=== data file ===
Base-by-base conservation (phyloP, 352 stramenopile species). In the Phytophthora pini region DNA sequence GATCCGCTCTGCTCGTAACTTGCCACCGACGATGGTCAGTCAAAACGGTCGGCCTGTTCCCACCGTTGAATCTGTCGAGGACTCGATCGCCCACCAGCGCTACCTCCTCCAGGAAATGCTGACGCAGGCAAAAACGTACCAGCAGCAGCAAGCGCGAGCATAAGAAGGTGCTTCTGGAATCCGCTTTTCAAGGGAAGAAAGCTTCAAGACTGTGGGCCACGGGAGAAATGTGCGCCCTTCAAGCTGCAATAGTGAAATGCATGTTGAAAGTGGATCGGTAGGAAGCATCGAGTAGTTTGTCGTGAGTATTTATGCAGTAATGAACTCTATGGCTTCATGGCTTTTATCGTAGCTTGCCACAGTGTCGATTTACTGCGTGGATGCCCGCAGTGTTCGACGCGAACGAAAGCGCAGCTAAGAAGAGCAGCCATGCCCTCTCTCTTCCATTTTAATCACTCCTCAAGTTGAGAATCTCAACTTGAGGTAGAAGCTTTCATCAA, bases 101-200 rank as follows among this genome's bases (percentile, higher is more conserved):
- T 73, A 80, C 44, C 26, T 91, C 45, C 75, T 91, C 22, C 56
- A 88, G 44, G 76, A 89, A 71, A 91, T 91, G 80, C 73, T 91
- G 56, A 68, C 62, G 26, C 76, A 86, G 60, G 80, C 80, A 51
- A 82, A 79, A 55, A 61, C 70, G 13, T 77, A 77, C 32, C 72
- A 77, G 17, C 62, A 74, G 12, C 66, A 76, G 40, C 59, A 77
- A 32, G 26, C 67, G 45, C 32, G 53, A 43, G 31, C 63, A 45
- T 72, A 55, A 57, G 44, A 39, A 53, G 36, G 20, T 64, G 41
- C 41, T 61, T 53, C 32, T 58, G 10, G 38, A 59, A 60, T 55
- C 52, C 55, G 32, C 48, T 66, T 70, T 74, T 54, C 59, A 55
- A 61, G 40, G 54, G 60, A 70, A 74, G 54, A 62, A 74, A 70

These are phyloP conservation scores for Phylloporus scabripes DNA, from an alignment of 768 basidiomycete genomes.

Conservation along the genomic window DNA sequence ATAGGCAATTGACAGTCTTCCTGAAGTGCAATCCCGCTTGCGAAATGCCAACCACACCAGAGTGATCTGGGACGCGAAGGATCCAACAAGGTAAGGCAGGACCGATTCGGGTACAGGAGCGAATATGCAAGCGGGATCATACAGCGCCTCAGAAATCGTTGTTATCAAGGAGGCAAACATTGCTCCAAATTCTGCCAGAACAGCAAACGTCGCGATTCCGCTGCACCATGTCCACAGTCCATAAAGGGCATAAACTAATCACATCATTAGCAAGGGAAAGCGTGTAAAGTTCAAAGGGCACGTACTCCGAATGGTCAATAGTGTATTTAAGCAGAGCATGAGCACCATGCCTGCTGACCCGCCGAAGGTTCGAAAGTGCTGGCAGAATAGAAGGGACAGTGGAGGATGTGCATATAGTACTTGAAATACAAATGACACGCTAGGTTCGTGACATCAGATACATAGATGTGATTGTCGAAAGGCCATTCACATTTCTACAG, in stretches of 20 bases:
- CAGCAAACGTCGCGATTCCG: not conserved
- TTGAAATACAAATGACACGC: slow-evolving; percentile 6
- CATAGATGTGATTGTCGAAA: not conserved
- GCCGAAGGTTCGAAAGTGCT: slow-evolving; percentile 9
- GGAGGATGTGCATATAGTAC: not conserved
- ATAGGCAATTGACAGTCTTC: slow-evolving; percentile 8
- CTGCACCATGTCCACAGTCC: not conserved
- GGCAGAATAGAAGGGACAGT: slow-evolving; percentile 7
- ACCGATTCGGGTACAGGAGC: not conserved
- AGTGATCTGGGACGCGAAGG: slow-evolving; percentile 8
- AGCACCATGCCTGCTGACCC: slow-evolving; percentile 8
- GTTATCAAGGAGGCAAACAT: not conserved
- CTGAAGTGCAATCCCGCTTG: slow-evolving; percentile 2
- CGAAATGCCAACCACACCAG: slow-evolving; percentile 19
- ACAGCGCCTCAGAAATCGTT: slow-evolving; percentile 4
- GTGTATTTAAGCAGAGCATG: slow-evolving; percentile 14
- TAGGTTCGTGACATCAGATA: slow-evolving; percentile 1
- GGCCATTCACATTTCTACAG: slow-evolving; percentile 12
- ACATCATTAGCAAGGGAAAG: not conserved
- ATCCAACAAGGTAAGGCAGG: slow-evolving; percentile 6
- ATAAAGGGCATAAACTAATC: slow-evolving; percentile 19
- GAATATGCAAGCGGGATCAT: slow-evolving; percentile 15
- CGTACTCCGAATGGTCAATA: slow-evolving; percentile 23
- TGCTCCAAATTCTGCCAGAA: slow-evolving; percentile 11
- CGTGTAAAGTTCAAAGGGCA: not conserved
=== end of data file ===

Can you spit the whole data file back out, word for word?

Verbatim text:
Base-by-base conservation (phyloP, 352 stramenopile species). In the Phytophthora pini region DNA sequence GATCCGCTCTGCTCGTAACTTGCCACCGACGATGGTCAGTCAAAACGGTCGGCCTGTTCCCACCGTTGAATCTGTCGAGGACTCGATCGCCCACCAGCGCTACCTCCTCCAGGAAATGCTGACGCAGGCAAAAACGTACCAGCAGCAGCAAGCGCGAGCATAAGAAGGTGCTTCTGGAATCCGCTTTTCAAGGGAAGAAAGCTTCAAGACTGTGGGCCACGGGAGAAATGTGCGCCCTTCAAGCTGCAATAGTGAAATGCATGTTGAAAGTGGATCGGTAGGAAGCATCGAGTAGTTTGTCGTGAGTATTTATGCAGTAATGAACTCTATGGCTTCATGGCTTTTATCGTAGCTTGCCACAGTGTCGATTTACTGCGTGGATGCCCGCAGTGTTCGACGCGAACGAAAGCGCAGCTAAGAAGAGCAGCCATGCCCTCTCTCTTCCATTTTAATCACTCCTCAAGTTGAGAATCTCAACTTGAGGTAGAAGCTTTCATCAA, bases 101-200 rank as follows among this genome's bases (percentile, higher is more conserved):
- T 73, A 80, C 44, C 26, T 91, C 45, C 75, T 91, C 22, C 56
- A 88, G 44, G 76, A 89, A 71, A 91, T 91, G 80, C 73, T 91
- G 56, A 68, C 62, G 26, C 76, A 86, G 60, G 80, C 80, A 51
- A 82, A 79, A 55, A 61, C 70, G 13, T 77, A 77, C 32, C 72
- A 77, G 17, C 62, A 74, G 12, C 66, A 76, G 40, C 59, A 77
- A 32, G 26, C 67, G 45, C 32, G 53, A 43, G 31, C 63, A 45
- T 72, A 55, A 57, G 44, A 39, A 53, G 36, G 20, T 64, G 41
- C 41, T 61, T 53, C 32, T 58, G 10, G 38, A 59, A 60, T 55
- C 52, C 55, G 32, C 48, T 66, T 70, T 74, T 54, C 59, A 55
- A 61, G 40, G 54, G 60, A 70, A 74, G 54, A 62, A 74, A 70

These are phyloP conservation scores for Phylloporus scabripes DNA, from an alignment of 768 basidiomycete genomes.

Conservation along the genomic window DNA sequence ATAGGCAATTGACAGTCTTCCTGAAGTGCAATCCCGCTTGCGAAATGCCAACCACACCAGAGTGATCTGGGACGCGAAGGATCCAACAAGGTAAGGCAGGACCGATTCGGGTACAGGAGCGAATATGCAAGCGGGATCATACAGCGCCTCAGAAATCGTTGTTATCAAGGAGGCAAACATTGCTCCAAATTCTGCCAGAACAGCAAACGTCGCGATTCCGCTGCACCATGTCCACAGTCCATAAAGGGCATAAACTAATCACATCATTAGCAAGGGAAAGCGTGTAAAGTTCAAAGGGCACGTACTCCGAATGGTCAATAGTGTATTTAAGCAGAGCATGAGCACCATGCCTGCTGACCCGCCGAAGGTTCGAAAGTGCTGGCAGAATAGAAGGGACAGTGGAGGATGTGCATATAGTACTTGAAATACAAATGACACGCTAGGTTCGTGACATCAGATACATAGATGTGATTGTCGAAAGGCCATTCACATTTCTACAG, in stretches of 20 bases:
- CAGCAAACGTCGCGATTCCG: not conserved
- TTGAAATACAAATGACACGC: slow-evolving; percentile 6
- CATAGATGTGATTGTCGAAA: not conserved
- GCCGAAGGTTCGAAAGTGCT: slow-evolving; percentile 9
- GGAGGATGTGCATATAGTAC: not conserved
- ATAGGCAATTGACAGTCTTC: slow-evolving; percentile 8
- CTGCACCATGTCCACAGTCC: not conserved
- GGCAGAATAGAAGGGACAGT: slow-evolving; percentile 7
- ACCGATTCGGGTACAGGAGC: not conserved
- AGTGATCTGGGACGCGAAGG: slow-evolving; percentile 8
- AGCACCATGCCTGCTGACCC: slow-evolving; percentile 8
- GTTATCAAGGAGGCAAACAT: not conserved
- CTGAAGTGCAATCCCGCTTG: slow-evolving; percentile 2
- CGAAATGCCAACCACACCAG: slow-evolving; percentile 19
- ACAGCGCCTCAGAAATCGTT: slow-evolving; percentile 4
- GTGTATTTAAGCAGAGCATG: slow-evolving; percentile 14
- TAGGTTCGTGACATCAGATA: slow-evolving; percentile 1
- GGCCATTCACATTTCTACAG: slow-evolving; percentile 12
- ACATCATTAGCAAGGGAAAG: not conserved
- ATCCAACAAGGTAAGGCAGG: slow-evolving; percentile 6
- ATAAAGGGCATAAACTAATC: slow-evolving; percentile 19
- GAATATGCAAGCGGGATCAT: slow-evolving; percentile 15
- CGTACTCCGAATGGTCAATA: slow-evolving; percentile 23
- TGCTCCAAATTCTGCCAGAA: slow-evolving; percentile 11
- CGTGTAAAGTTCAAAGGGCA: not conserved